Relations Authority (FLRA) guidance used to facilitate labor-management relations was
disregarded, and it caused a lot of confusion about how to resolve labor-management disputes
and how to handle unfair labor practices (ULPs). Not only was this action antagonistic toward
labor unions, I believe the confusion caused by this move cost taxpayers millions of dollars in
lost time and efficiency, as labor and management struggled to establish new terms for their
relationship. This is particularly true within BLM where labor-management relations became
extremely difficult and burdensome.
Management officials do not come to the table to negotiate collective bargaining agreements in
California BLM. They delegate the task to labor relations specialists. They do this because the
State Director and the Associate State Director do not seem to care about employees’ concerns
relating to working conditions and morale. Our current contract calls for quarterly meetings
between the union and our State Director or his Associate to discuss problems. During the last
eight years we have yet to meet with the State Director or his Associate.
Our union is hopeful that Congress and the new Administration will re-establish basic labor-
management relations at BLM. We believe that a labor-management partnership council, like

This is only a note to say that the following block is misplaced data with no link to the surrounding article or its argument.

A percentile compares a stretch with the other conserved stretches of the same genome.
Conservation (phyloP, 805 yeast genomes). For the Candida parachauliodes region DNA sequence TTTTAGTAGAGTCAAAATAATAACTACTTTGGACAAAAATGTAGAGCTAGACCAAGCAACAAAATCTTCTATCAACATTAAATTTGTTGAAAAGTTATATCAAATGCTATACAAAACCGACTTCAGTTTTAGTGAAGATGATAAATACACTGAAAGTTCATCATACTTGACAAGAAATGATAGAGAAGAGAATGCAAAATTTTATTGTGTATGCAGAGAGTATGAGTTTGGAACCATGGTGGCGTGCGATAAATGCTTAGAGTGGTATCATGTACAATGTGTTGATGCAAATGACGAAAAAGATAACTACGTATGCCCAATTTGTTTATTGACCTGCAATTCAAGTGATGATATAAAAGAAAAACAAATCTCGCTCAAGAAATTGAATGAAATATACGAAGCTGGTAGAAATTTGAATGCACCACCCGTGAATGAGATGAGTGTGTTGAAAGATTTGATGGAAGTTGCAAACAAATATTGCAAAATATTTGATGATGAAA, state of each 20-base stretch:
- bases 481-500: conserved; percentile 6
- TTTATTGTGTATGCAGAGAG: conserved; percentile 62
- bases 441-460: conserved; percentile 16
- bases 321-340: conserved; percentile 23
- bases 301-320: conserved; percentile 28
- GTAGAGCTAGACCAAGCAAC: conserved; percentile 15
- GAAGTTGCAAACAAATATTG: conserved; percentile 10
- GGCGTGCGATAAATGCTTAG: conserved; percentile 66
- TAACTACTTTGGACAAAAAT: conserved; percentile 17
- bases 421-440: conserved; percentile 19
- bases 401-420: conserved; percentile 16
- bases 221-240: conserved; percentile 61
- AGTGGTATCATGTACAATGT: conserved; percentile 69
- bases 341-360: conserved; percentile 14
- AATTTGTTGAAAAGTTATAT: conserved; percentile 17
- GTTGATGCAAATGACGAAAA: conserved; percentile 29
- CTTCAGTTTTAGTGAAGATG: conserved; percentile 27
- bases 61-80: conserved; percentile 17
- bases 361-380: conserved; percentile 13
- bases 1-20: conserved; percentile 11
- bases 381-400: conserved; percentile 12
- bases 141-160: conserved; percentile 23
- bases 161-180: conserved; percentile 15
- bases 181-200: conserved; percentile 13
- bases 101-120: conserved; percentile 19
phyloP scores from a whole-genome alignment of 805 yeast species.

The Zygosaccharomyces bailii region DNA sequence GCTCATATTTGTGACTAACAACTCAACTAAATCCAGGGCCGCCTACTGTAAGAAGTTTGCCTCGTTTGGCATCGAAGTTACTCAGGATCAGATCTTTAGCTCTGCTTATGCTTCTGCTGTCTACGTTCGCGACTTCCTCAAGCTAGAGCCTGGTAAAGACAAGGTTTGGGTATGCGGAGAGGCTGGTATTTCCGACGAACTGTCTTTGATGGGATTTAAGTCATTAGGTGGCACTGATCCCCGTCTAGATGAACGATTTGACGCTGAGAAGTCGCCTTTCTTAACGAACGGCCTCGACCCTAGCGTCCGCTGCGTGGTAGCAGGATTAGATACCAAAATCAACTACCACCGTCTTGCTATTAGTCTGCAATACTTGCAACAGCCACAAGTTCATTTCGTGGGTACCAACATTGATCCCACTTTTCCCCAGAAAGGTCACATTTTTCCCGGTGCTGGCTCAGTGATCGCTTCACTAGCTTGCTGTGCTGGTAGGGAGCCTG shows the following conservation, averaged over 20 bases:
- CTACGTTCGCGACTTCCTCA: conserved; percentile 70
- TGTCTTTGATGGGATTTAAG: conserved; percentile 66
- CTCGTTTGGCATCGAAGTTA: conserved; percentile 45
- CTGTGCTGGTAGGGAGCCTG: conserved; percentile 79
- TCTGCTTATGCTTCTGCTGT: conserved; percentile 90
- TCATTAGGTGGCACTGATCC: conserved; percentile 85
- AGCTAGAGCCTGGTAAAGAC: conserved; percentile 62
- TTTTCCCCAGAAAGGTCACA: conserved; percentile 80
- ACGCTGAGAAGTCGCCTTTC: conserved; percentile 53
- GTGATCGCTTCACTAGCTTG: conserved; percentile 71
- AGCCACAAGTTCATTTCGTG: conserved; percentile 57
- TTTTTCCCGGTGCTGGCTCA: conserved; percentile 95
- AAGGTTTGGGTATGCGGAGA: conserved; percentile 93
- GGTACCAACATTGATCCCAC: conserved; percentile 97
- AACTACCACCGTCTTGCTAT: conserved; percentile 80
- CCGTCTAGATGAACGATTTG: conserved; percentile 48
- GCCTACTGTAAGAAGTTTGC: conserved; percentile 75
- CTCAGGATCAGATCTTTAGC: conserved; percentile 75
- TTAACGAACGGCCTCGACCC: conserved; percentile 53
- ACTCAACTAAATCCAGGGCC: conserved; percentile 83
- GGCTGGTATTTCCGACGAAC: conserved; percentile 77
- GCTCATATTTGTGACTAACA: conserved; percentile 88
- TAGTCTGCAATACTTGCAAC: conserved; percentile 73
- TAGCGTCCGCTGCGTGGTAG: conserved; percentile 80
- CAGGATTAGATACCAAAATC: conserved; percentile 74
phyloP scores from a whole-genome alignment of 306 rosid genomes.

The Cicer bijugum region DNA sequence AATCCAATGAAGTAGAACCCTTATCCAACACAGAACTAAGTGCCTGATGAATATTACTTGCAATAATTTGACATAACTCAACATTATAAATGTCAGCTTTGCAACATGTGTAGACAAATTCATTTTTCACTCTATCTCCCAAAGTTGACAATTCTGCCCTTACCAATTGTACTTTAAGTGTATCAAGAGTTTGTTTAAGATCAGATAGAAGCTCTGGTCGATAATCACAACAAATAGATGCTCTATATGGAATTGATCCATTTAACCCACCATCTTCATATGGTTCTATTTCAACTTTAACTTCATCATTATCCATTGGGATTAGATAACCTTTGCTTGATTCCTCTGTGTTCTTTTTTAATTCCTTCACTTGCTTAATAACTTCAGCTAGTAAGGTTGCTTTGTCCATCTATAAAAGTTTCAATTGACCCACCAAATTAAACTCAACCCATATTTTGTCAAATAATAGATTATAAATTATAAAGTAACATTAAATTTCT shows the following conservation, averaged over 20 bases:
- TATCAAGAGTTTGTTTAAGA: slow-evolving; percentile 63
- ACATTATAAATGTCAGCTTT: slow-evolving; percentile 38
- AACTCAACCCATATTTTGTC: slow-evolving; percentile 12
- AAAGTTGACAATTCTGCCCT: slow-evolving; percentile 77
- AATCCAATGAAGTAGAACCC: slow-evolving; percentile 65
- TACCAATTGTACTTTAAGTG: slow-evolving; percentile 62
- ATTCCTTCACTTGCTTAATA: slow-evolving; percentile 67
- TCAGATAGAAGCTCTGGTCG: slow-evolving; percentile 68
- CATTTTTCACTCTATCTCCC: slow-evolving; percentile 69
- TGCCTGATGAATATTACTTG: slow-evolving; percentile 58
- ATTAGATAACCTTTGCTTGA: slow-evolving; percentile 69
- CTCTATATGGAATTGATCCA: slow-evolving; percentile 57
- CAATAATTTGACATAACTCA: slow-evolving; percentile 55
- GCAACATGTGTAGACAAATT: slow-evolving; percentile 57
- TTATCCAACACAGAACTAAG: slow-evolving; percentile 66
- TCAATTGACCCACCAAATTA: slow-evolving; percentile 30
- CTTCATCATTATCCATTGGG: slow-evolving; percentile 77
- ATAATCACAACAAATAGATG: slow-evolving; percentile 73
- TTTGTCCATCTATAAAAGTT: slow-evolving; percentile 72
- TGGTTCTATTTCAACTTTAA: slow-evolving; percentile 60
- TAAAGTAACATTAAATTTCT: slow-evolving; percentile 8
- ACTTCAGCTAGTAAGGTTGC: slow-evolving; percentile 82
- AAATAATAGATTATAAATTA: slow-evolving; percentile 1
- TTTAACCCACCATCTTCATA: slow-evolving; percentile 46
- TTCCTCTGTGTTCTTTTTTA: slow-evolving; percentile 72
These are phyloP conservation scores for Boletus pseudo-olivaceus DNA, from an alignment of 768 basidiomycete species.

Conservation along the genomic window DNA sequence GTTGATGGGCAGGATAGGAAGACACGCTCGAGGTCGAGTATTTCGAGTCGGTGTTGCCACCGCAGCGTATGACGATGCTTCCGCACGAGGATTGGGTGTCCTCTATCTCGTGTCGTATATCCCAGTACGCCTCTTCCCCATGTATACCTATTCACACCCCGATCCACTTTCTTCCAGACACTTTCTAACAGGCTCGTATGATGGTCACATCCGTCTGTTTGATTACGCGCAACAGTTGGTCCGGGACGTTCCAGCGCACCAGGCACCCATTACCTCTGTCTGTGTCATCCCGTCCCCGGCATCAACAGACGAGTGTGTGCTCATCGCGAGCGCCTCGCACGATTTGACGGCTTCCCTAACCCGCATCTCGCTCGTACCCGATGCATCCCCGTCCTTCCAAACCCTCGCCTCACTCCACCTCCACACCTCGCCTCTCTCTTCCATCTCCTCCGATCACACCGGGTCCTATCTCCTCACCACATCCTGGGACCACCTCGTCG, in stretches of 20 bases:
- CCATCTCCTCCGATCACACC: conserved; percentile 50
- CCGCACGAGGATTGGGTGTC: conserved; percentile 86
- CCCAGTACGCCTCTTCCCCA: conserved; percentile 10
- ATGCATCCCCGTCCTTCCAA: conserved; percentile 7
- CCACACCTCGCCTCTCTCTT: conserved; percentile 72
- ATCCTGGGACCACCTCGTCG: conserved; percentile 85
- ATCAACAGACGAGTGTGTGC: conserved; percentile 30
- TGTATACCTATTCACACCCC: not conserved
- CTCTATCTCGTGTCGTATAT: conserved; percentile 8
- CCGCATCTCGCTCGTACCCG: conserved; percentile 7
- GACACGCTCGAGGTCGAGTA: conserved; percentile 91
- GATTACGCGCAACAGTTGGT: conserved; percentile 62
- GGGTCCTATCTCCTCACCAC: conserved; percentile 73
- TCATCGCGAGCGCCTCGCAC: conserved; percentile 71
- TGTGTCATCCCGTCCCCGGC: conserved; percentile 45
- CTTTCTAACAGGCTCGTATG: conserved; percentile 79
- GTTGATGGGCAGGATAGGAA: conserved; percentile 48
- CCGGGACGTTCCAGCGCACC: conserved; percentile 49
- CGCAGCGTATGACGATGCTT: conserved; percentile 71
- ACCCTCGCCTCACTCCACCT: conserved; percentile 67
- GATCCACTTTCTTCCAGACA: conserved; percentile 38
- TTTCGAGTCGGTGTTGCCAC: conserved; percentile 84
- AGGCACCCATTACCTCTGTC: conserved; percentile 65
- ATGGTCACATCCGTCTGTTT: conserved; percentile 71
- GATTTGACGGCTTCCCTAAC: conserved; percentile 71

the one in place at the Forest Service, would be an effective way of bringing employee concerns
to the attention of management and addressing them.
Some agencies have elected to retain their labor-management partnerships when both labor and
management found it to be an effective avenue to address issues impacting labor relations. In
contrast, BLM was very quick to terminate their state and national partnership councils when the
opportunity arose. Employees within BLM have seen the lack of follow up on numerous issues
that have been brought to the attention of management. There is serious disconnect between
management and the employees of BLM that we would like to see resolved by reestablishing
partnership councils.

Disparate Treatment between Managers and Rank and File Employees
Our union has witnessed disparate treatment between managers and rank and file in many
different areas. This disparity exists in the awards program, performance appraisals, training,
accountability, discipline, and in the addressing of unethical behavior.
For example, a management official who was caught with inappropriate material on a BLM-
issued computer was disciplined with a suspension, while rank and file employees would be, and
have been, fired for virtually identical offenses. This unfairness has caused a lot of frustration